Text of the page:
Attachment #489069 - Attachment is obsolete: true
Attachment #489426 - Flags: review?(roc)
Attachment #489069 - Flags: review?(roc)
Comment on attachment 489426 [details] [diff] [review]
Give Images their own layer sometimes. v7

Almost there, but...

+  aLayer->SetVisibleRegion(gfxThebesUtils::GfxRectToIntRect(destRect));

This isn't right ... layer visible regions are *before* transform, i.e. before the image is scaled, but imageFrame->GetInnerArea() is *after* the image is scaled.
Attachment #489426 - Flags: review?(roc) → review-
Fixed visible region in ConfigureLayer
Attachment #489426 - Attachment is obsolete: true
Attachment #489940 - Flags: review?(roc)
Not really part of this bug (I can file a separate bug if needed), but I needed part of it for the following patch and it seemed worthwhile.
Attachment #491750 - Flags: review?(roc)
Attachment #491749 - Flags: review?(roc)
Comment on attachment 491750 [details] [diff] [review]
Add Image Rescaling for ThebesLayerOGL

looks OK, but why is it needed here?
Attachment #491750 - Flags: review?(roc) → review+
(In reply to comment #65)
> Comment on attachment 491750 [details] [diff] [review]
> Add Image Rescaling for ThebesLayerOGL
> 
> looks OK, but why is it needed here?

For the same reason as in BasicLayers? The retained content will be at the original size, and will look bad when scaled up.

Separating Images into their own layers fixed the specified test case, but an equivalent bug will exist with ThebesLayer content.
Attachment #492825 - Flags: review?(bas.schouten)
Is rounding out the rect to copy correct? This seems to work on OGL and when using GDI, but with d2d enabled it sometimes has 1pixel of black when scrolling.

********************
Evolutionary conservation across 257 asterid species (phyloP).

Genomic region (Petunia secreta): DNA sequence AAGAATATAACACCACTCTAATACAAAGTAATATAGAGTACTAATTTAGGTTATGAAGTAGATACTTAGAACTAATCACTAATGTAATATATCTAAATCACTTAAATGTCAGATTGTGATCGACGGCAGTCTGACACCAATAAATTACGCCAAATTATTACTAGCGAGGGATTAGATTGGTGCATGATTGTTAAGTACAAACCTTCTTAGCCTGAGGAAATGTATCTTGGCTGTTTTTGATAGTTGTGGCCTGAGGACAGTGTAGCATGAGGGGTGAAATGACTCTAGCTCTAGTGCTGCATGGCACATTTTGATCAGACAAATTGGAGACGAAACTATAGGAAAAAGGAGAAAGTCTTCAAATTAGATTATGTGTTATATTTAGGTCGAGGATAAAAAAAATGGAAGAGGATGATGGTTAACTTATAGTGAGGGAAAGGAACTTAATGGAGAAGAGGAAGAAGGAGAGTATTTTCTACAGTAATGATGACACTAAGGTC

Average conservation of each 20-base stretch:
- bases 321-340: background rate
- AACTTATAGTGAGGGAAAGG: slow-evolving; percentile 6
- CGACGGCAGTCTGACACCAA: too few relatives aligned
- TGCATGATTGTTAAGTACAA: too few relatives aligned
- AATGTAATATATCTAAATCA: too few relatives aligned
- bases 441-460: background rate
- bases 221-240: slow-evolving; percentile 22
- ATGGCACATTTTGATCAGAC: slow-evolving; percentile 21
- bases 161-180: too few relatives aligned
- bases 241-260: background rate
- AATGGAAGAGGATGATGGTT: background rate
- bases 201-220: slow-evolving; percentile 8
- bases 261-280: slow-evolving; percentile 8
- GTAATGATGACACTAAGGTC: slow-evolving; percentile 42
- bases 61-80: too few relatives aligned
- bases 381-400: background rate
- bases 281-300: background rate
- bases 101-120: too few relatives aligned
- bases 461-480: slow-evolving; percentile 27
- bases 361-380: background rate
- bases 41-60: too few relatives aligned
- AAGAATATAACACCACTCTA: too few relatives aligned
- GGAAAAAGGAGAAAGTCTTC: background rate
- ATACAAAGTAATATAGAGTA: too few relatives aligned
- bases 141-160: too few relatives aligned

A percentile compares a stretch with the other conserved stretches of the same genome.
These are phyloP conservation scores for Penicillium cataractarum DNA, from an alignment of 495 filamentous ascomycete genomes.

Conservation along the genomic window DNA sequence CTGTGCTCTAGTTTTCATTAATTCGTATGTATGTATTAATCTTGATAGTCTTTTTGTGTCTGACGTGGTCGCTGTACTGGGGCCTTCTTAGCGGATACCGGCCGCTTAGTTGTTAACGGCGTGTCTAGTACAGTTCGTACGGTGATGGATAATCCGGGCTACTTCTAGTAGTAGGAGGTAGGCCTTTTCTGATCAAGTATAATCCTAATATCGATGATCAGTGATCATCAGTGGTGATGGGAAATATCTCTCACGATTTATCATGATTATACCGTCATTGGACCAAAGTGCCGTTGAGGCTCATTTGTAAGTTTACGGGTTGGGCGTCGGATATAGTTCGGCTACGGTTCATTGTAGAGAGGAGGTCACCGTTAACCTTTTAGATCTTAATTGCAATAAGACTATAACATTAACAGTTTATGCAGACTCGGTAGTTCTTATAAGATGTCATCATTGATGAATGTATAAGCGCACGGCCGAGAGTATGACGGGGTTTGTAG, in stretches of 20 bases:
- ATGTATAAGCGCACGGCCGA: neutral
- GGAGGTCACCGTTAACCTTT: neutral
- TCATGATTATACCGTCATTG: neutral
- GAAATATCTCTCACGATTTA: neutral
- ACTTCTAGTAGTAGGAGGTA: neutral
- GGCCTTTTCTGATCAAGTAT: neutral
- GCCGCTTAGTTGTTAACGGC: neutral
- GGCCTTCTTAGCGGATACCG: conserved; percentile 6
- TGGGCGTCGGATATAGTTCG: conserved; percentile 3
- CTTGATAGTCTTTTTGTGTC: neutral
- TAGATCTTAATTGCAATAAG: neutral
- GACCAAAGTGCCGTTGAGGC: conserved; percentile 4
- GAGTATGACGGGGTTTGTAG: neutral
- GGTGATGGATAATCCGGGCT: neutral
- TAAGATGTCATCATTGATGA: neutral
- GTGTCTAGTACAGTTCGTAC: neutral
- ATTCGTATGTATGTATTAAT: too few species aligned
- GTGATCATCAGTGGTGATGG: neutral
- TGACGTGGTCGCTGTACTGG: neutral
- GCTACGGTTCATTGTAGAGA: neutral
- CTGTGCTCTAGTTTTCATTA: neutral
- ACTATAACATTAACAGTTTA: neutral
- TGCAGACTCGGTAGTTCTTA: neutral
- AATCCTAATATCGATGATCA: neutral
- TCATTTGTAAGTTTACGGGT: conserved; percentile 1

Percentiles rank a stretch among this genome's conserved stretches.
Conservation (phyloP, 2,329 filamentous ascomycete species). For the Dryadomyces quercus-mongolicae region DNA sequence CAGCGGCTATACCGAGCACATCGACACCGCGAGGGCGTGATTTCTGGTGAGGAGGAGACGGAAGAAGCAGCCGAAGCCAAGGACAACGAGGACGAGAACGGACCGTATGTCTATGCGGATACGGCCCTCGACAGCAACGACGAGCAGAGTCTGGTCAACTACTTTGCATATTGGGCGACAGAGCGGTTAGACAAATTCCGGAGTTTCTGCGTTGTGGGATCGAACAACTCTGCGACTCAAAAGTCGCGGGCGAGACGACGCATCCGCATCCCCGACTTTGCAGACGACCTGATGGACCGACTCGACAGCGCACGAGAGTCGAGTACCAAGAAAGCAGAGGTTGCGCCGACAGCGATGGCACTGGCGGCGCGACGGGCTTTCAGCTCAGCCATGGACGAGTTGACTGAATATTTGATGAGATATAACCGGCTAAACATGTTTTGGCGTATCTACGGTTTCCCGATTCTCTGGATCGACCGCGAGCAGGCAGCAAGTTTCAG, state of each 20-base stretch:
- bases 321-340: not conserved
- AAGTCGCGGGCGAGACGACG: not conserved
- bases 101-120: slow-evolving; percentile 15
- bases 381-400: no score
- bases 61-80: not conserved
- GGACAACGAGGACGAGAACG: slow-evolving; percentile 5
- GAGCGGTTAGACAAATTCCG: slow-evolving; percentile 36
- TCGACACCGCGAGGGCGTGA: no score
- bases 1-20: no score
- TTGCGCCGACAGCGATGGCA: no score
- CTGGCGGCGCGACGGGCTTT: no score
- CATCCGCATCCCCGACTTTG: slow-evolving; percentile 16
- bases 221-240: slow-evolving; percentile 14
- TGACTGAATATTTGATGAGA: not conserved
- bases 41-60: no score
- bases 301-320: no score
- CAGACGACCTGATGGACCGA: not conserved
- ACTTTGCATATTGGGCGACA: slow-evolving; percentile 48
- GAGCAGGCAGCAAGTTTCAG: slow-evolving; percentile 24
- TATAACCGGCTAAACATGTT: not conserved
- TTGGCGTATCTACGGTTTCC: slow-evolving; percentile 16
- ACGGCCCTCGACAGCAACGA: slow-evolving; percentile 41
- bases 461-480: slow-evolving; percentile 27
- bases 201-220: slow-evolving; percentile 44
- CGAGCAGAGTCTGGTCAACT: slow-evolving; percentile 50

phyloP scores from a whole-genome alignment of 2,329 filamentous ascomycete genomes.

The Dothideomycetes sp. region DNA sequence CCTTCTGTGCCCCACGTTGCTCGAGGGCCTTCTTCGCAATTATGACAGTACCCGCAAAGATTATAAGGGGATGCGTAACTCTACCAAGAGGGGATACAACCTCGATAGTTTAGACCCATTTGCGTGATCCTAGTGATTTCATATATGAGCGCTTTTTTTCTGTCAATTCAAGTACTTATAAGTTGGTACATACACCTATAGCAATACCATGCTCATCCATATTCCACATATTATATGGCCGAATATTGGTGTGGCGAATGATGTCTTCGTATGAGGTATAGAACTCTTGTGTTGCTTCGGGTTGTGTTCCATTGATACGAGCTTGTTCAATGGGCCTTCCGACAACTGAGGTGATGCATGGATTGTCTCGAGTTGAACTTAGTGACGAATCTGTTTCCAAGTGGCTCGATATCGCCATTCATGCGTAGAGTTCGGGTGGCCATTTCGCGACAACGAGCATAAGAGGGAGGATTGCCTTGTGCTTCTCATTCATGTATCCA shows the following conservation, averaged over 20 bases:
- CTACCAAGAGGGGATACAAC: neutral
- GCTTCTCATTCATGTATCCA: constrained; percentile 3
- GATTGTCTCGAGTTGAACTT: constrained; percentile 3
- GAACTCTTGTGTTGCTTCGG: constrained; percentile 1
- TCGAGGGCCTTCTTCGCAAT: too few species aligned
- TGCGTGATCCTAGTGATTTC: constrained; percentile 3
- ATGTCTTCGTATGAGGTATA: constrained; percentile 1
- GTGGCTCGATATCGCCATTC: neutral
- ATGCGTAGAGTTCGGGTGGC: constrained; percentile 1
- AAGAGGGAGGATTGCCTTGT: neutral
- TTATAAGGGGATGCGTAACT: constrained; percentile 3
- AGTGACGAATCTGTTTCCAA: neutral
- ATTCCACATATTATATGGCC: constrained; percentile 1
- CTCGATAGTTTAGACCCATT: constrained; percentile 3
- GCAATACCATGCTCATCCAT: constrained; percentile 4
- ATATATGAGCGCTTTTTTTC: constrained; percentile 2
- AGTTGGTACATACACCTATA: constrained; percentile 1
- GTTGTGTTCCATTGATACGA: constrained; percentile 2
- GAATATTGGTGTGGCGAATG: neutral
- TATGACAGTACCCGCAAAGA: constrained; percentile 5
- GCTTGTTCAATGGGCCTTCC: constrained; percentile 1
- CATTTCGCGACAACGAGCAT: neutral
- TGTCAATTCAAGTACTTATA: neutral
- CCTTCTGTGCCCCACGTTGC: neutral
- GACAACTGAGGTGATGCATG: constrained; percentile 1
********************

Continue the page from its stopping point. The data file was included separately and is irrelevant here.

Not sure if d2d is handling the scaled context slightly different somehow.
Attachment #492848 - Flags: review?(bas.schouten)
I need to think about the copy some more. Even if it does work I want to make sure I understand why and that it's correct.

I've only looked at the D3D10 case but some initial remarks:

- This could use some comments, it's all fairly magical what's happening and what coordinate systems things are in, documenting this will make it more maintainable.
- I'm seeing some mD3DManager->X/YResolution() calls I can't find these on m-c, where are these introduced?
- I'm pretty sure you need to set mXResolution and mYResolution on the ThebesLayer, right now I think it'll always consider the resolution changed!
(In reply to comment #70)
> I need to think about the copy some more. Even if it does work I want to make
> sure I understand why and that it's correct.
> 
> I've only looked at the D3D10 case but some initial remarks:
> 
> - This could use some comments, it's all fairly magical what's happening and
> what coordinate systems things are in, documenting this will make it more
> maintainable.

Sure, I'll add some relevant comments tomorrow.

> - I'm seeing some mD3DManager->X/YResolution() calls I can't find these on m-c,
> where are these introduced?

Currently these are part of BasicLayerManager, bug 601888 moves them onto LayerManager.

> - I'm pretty sure you need to set mXResolution and mYResolution on the
> ThebesLayer, right now I think it'll always consider the resolution changed!

I do! at the end of CreateNewTexture()
Added comments
Attachment #492848 - Attachment is obsolete: true
Attachment #493612 - Flags: review?(bas.schouten)